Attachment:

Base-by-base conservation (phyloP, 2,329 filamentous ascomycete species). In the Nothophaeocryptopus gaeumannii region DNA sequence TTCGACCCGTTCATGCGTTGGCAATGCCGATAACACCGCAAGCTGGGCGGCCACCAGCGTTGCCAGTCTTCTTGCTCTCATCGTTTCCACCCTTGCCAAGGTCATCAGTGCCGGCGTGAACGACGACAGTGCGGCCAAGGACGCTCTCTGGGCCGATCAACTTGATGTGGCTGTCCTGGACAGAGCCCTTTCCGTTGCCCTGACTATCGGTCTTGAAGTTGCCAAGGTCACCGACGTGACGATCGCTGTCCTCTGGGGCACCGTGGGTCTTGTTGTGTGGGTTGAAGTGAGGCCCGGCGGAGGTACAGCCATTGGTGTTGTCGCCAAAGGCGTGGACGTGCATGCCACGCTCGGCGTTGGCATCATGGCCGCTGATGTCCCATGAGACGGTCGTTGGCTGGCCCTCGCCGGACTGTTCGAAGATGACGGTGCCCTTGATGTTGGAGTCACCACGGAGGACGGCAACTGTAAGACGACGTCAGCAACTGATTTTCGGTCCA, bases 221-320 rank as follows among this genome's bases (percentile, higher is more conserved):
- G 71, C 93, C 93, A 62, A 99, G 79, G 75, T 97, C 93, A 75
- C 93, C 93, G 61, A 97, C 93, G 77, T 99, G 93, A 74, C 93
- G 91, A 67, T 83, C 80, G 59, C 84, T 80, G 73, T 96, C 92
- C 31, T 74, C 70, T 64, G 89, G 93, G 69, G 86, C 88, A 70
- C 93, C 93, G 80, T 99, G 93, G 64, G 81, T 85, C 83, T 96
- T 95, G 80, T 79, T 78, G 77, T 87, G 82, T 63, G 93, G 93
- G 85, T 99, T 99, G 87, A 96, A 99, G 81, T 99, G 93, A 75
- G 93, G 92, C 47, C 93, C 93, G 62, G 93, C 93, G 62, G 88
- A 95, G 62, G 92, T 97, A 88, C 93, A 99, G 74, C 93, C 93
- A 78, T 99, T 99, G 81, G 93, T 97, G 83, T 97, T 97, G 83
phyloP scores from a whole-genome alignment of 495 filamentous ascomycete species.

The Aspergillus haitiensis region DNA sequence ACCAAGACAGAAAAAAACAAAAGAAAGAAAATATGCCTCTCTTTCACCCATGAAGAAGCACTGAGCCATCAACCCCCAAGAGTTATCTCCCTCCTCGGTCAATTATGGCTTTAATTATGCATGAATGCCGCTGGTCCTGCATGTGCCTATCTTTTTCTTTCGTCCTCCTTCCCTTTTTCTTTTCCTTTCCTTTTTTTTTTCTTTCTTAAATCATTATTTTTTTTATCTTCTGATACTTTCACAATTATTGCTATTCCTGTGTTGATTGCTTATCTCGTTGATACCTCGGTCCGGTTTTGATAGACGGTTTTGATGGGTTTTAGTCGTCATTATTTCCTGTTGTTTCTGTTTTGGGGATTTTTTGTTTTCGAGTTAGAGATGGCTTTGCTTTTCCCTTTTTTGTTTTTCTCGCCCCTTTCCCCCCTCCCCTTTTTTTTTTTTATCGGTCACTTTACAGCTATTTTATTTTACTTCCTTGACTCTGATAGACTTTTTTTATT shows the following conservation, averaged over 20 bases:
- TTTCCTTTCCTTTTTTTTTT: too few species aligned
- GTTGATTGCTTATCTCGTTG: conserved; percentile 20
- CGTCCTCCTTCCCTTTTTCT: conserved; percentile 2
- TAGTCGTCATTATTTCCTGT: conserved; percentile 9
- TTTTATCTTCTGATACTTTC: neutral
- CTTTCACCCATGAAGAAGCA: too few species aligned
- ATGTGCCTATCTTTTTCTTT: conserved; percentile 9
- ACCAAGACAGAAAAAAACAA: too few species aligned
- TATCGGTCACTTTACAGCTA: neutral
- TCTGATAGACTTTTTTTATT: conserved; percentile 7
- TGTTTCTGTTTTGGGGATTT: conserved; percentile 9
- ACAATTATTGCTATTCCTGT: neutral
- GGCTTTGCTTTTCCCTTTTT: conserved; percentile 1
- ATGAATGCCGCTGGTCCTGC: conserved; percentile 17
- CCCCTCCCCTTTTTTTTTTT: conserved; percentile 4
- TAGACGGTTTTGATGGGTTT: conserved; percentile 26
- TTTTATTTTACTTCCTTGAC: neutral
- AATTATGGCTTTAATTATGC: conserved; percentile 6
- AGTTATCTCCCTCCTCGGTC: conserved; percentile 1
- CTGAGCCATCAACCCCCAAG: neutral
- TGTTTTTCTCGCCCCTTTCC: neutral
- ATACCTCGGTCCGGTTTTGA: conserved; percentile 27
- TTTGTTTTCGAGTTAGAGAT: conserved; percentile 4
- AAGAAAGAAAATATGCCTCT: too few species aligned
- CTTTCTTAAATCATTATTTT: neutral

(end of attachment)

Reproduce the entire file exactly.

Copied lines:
Base-by-base conservation (phyloP, 2,329 filamentous ascomycete species). In the Nothophaeocryptopus gaeumannii region DNA sequence TTCGACCCGTTCATGCGTTGGCAATGCCGATAACACCGCAAGCTGGGCGGCCACCAGCGTTGCCAGTCTTCTTGCTCTCATCGTTTCCACCCTTGCCAAGGTCATCAGTGCCGGCGTGAACGACGACAGTGCGGCCAAGGACGCTCTCTGGGCCGATCAACTTGATGTGGCTGTCCTGGACAGAGCCCTTTCCGTTGCCCTGACTATCGGTCTTGAAGTTGCCAAGGTCACCGACGTGACGATCGCTGTCCTCTGGGGCACCGTGGGTCTTGTTGTGTGGGTTGAAGTGAGGCCCGGCGGAGGTACAGCCATTGGTGTTGTCGCCAAAGGCGTGGACGTGCATGCCACGCTCGGCGTTGGCATCATGGCCGCTGATGTCCCATGAGACGGTCGTTGGCTGGCCCTCGCCGGACTGTTCGAAGATGACGGTGCCCTTGATGTTGGAGTCACCACGGAGGACGGCAACTGTAAGACGACGTCAGCAACTGATTTTCGGTCCA, bases 221-320 rank as follows among this genome's bases (percentile, higher is more conserved):
- G 71, C 93, C 93, A 62, A 99, G 79, G 75, T 97, C 93, A 75
- C 93, C 93, G 61, A 97, C 93, G 77, T 99, G 93, A 74, C 93
- G 91, A 67, T 83, C 80, G 59, C 84, T 80, G 73, T 96, C 92
- C 31, T 74, C 70, T 64, G 89, G 93, G 69, G 86, C 88, A 70
- C 93, C 93, G 80, T 99, G 93, G 64, G 81, T 85, C 83, T 96
- T 95, G 80, T 79, T 78, G 77, T 87, G 82, T 63, G 93, G 93
- G 85, T 99, T 99, G 87, A 96, A 99, G 81, T 99, G 93, A 75
- G 93, G 92, C 47, C 93, C 93, G 62, G 93, C 93, G 62, G 88
- A 95, G 62, G 92, T 97, A 88, C 93, A 99, G 74, C 93, C 93
- A 78, T 99, T 99, G 81, G 93, T 97, G 83, T 97, T 97, G 83
phyloP scores from a whole-genome alignment of 495 filamentous ascomycete species.

The Aspergillus haitiensis region DNA sequence ACCAAGACAGAAAAAAACAAAAGAAAGAAAATATGCCTCTCTTTCACCCATGAAGAAGCACTGAGCCATCAACCCCCAAGAGTTATCTCCCTCCTCGGTCAATTATGGCTTTAATTATGCATGAATGCCGCTGGTCCTGCATGTGCCTATCTTTTTCTTTCGTCCTCCTTCCCTTTTTCTTTTCCTTTCCTTTTTTTTTTCTTTCTTAAATCATTATTTTTTTTATCTTCTGATACTTTCACAATTATTGCTATTCCTGTGTTGATTGCTTATCTCGTTGATACCTCGGTCCGGTTTTGATAGACGGTTTTGATGGGTTTTAGTCGTCATTATTTCCTGTTGTTTCTGTTTTGGGGATTTTTTGTTTTCGAGTTAGAGATGGCTTTGCTTTTCCCTTTTTTGTTTTTCTCGCCCCTTTCCCCCCTCCCCTTTTTTTTTTTTATCGGTCACTTTACAGCTATTTTATTTTACTTCCTTGACTCTGATAGACTTTTTTTATT shows the following conservation, averaged over 20 bases:
- TTTCCTTTCCTTTTTTTTTT: too few species aligned
- GTTGATTGCTTATCTCGTTG: conserved; percentile 20
- CGTCCTCCTTCCCTTTTTCT: conserved; percentile 2
- TAGTCGTCATTATTTCCTGT: conserved; percentile 9
- TTTTATCTTCTGATACTTTC: neutral
- CTTTCACCCATGAAGAAGCA: too few species aligned
- ATGTGCCTATCTTTTTCTTT: conserved; percentile 9
- ACCAAGACAGAAAAAAACAA: too few species aligned
- TATCGGTCACTTTACAGCTA: neutral
- TCTGATAGACTTTTTTTATT: conserved; percentile 7
- TGTTTCTGTTTTGGGGATTT: conserved; percentile 9
- ACAATTATTGCTATTCCTGT: neutral
- GGCTTTGCTTTTCCCTTTTT: conserved; percentile 1
- ATGAATGCCGCTGGTCCTGC: conserved; percentile 17
- CCCCTCCCCTTTTTTTTTTT: conserved; percentile 4
- TAGACGGTTTTGATGGGTTT: conserved; percentile 26
- TTTTATTTTACTTCCTTGAC: neutral
- AATTATGGCTTTAATTATGC: conserved; percentile 6
- AGTTATCTCCCTCCTCGGTC: conserved; percentile 1
- CTGAGCCATCAACCCCCAAG: neutral
- TGTTTTTCTCGCCCCTTTCC: neutral
- ATACCTCGGTCCGGTTTTGA: conserved; percentile 27
- TTTGTTTTCGAGTTAGAGAT: conserved; percentile 4
- AAGAAAGAAAATATGCCTCT: too few species aligned
- CTTTCTTAAATCATTATTTT: neutral